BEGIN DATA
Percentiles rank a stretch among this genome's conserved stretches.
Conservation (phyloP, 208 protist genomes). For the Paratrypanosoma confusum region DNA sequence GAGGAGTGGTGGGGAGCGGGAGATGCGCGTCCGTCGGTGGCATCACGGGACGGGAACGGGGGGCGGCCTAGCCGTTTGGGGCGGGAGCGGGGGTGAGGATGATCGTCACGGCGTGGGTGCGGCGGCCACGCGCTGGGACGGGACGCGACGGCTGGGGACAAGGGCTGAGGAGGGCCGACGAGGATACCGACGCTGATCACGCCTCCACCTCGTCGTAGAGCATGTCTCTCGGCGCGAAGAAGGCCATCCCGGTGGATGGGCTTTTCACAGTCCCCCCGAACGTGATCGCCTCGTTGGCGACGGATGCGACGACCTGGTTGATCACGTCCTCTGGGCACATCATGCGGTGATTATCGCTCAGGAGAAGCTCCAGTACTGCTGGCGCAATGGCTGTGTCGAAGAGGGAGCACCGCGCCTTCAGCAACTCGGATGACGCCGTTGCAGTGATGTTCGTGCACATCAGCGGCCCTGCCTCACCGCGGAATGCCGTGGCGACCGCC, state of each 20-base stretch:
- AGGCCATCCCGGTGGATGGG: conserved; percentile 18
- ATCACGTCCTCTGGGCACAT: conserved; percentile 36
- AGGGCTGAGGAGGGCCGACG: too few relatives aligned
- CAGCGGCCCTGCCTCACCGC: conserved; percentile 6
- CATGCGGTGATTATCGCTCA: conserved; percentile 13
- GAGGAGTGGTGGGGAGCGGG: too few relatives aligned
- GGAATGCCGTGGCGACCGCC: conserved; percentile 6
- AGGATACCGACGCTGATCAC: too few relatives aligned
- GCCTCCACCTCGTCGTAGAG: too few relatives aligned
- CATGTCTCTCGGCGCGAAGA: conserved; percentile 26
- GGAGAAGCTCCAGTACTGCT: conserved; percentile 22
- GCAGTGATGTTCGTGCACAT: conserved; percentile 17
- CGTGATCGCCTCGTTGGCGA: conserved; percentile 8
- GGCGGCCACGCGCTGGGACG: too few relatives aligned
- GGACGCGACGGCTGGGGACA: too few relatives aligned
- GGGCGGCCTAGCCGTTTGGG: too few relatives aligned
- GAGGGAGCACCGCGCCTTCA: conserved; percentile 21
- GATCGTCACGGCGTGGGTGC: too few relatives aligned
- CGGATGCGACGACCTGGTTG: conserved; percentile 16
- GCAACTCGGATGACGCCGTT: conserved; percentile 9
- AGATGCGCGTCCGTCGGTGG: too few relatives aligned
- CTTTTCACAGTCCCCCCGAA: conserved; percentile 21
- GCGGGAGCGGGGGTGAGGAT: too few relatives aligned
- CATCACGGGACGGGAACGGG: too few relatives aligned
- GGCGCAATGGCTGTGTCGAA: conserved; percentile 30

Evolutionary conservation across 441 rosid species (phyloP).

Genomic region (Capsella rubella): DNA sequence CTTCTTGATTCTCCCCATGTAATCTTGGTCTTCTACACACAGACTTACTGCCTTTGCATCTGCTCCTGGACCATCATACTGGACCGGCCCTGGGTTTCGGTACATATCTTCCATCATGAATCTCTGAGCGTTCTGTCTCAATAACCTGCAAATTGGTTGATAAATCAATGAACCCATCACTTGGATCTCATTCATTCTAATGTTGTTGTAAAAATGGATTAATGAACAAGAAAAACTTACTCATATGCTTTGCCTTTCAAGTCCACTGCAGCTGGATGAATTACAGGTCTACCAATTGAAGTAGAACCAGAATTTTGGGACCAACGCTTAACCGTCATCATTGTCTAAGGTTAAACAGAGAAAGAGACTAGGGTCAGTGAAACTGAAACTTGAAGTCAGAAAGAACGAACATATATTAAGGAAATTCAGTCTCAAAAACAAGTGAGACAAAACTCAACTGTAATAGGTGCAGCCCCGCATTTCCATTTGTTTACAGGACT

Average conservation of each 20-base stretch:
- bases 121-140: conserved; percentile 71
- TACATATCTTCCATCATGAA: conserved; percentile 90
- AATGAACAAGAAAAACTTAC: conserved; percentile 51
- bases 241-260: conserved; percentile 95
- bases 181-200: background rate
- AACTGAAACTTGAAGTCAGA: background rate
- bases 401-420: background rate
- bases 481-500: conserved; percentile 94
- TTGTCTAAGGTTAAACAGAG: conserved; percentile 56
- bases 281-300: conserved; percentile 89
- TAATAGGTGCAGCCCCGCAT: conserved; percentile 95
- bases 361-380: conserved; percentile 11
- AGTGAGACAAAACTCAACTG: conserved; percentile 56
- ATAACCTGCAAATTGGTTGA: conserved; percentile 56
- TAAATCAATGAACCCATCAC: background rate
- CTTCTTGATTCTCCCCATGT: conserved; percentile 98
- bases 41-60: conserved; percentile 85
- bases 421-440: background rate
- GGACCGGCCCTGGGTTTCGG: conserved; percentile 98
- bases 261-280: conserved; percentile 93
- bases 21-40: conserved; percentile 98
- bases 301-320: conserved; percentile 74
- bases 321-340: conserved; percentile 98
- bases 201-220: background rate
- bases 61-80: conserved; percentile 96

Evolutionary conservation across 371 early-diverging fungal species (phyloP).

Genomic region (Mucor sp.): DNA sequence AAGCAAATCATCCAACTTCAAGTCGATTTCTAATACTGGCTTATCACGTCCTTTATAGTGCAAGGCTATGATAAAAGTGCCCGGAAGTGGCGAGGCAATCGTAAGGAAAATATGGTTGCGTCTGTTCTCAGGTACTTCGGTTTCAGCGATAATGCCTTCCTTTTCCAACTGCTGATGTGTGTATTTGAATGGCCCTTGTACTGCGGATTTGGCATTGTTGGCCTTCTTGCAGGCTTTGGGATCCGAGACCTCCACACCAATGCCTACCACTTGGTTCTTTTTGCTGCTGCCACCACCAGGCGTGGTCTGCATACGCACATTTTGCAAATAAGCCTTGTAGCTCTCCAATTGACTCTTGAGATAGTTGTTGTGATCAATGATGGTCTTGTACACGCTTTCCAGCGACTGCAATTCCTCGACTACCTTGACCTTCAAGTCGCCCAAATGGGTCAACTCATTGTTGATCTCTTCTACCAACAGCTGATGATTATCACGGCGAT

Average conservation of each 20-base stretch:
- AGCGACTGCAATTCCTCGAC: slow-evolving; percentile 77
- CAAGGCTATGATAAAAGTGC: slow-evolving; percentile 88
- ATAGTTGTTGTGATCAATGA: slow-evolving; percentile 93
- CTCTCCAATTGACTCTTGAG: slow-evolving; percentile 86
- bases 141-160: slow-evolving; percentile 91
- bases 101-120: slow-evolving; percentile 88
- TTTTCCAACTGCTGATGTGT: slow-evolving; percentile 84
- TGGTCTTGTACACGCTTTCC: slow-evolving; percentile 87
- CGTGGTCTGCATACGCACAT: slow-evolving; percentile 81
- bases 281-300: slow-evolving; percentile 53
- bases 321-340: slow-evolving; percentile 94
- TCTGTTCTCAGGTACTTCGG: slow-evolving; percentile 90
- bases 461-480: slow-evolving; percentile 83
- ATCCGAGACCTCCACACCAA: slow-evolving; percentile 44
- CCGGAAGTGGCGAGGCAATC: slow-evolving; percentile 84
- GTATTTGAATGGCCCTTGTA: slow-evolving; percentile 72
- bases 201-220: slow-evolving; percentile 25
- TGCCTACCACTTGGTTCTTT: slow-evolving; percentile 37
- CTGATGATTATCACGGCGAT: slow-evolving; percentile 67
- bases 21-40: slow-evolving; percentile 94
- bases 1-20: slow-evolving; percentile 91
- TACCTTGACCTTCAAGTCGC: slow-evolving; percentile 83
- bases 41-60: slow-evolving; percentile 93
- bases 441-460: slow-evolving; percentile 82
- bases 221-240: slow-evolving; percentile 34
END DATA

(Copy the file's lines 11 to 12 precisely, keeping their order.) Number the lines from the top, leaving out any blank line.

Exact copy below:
- GCCTCCACCTCGTCGTAGAG: too few relatives aligned
- CATGTCTCTCGGCGCGAAGA: conserved; percentile 26